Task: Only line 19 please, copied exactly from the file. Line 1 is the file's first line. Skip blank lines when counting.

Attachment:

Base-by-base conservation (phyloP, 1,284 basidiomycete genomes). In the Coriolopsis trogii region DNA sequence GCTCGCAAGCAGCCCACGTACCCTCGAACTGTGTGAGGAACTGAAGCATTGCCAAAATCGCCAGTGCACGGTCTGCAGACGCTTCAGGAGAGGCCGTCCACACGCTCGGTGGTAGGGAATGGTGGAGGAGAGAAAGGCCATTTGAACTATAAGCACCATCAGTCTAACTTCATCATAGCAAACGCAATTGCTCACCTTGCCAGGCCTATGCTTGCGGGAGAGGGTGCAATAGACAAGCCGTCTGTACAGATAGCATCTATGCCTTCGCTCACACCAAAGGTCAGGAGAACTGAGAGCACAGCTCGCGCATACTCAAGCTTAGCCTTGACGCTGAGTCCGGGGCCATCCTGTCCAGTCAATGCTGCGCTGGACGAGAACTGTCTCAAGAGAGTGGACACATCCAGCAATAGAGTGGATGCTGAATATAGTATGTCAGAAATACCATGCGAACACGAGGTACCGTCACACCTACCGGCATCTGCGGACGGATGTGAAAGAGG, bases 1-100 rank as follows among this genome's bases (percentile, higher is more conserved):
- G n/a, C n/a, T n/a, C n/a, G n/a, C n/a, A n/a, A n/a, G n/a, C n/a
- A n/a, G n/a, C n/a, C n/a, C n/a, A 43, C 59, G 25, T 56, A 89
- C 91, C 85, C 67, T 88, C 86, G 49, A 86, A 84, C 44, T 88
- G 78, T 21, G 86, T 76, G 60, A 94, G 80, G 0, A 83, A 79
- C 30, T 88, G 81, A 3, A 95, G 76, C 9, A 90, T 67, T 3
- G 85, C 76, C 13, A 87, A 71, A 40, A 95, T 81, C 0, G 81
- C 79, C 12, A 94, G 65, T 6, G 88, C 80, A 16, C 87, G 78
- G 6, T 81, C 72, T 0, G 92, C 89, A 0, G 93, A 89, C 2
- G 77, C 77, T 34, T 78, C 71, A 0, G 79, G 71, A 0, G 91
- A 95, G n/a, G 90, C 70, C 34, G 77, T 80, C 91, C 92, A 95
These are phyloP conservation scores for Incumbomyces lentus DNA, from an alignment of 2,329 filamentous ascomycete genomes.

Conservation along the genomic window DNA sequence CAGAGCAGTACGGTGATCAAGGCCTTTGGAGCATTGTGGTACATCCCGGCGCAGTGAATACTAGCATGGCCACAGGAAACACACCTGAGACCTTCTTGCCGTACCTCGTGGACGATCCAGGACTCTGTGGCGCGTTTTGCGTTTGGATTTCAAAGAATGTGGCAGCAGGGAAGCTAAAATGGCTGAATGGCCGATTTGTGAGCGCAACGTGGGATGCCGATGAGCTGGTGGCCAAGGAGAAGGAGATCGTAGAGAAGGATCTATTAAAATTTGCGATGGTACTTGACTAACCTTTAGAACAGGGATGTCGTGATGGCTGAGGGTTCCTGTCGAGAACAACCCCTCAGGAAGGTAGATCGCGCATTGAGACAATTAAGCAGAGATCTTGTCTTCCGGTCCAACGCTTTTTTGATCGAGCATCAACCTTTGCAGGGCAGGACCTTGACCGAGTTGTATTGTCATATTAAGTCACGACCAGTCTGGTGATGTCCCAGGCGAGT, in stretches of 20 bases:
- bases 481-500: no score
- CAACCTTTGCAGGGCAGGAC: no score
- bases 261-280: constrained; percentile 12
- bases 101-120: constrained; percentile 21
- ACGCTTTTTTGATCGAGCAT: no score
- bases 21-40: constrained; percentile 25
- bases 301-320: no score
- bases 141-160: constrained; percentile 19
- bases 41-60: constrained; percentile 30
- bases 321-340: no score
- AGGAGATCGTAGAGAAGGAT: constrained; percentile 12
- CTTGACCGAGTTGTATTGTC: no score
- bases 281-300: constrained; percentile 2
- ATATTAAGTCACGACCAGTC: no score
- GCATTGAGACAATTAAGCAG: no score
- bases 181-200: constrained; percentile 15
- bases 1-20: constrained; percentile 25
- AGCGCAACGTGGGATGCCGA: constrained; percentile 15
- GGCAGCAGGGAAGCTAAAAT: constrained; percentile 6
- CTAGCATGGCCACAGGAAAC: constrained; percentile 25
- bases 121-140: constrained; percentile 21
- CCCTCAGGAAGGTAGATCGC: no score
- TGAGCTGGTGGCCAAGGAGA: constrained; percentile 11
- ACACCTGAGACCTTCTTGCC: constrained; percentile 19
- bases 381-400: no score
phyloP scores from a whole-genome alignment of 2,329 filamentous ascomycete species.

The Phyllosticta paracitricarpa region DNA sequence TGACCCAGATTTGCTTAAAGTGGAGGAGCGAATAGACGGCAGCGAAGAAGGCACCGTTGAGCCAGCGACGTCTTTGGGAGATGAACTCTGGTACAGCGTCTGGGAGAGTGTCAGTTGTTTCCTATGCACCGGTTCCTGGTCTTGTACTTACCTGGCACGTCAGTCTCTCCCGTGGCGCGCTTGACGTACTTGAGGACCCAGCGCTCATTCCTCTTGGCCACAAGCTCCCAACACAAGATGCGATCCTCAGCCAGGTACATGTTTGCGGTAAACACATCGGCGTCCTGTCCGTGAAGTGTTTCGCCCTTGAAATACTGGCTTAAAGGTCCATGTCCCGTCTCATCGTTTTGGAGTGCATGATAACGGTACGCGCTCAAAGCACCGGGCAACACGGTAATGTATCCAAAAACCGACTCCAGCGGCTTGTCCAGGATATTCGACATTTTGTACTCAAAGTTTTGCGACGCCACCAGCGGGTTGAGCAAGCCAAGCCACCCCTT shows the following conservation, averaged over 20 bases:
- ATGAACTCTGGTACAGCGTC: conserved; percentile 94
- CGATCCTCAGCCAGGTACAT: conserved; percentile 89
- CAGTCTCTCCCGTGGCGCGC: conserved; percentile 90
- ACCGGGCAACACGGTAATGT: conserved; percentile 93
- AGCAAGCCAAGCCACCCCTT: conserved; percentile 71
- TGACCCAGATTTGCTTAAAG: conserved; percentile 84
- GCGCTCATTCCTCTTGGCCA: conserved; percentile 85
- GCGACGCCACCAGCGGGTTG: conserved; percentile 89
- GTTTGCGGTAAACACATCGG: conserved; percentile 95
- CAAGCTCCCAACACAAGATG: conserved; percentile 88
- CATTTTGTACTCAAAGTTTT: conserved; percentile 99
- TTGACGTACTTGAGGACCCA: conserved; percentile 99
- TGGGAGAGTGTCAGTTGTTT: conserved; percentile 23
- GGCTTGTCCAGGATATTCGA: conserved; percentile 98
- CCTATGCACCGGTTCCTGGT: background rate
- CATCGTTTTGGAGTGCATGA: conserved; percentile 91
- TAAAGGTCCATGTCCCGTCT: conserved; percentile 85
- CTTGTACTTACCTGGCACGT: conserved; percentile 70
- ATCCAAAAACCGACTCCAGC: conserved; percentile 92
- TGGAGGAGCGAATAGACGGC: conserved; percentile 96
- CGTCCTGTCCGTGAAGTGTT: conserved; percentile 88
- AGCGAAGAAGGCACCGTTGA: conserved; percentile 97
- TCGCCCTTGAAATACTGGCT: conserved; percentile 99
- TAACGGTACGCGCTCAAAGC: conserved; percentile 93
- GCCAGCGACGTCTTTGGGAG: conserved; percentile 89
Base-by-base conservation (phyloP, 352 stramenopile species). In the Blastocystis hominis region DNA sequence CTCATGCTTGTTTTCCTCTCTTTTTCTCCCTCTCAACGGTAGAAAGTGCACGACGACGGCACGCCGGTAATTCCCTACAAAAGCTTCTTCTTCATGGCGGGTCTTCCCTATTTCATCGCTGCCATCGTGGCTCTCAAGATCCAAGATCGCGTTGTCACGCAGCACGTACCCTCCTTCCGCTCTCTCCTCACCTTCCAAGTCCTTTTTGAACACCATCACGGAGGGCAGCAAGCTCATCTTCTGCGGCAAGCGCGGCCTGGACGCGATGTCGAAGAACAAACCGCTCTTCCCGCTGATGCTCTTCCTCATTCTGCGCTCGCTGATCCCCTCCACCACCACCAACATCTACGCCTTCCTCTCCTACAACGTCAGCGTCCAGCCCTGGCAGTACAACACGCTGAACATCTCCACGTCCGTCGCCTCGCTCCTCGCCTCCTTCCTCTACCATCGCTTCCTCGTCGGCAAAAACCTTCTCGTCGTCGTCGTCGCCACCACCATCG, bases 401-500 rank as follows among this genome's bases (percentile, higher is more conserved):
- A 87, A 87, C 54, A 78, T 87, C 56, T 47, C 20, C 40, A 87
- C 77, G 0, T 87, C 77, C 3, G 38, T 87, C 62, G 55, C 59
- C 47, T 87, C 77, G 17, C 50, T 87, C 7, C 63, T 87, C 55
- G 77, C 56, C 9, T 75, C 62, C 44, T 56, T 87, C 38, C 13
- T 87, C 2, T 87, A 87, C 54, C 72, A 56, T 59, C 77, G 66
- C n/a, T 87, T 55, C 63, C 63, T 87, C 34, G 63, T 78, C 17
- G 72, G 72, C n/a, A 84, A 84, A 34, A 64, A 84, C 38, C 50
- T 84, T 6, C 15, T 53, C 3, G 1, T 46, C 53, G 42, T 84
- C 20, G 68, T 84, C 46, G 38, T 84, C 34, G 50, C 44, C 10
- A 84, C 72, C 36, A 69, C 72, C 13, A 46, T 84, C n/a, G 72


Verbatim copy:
- bases 21-40: constrained; percentile 25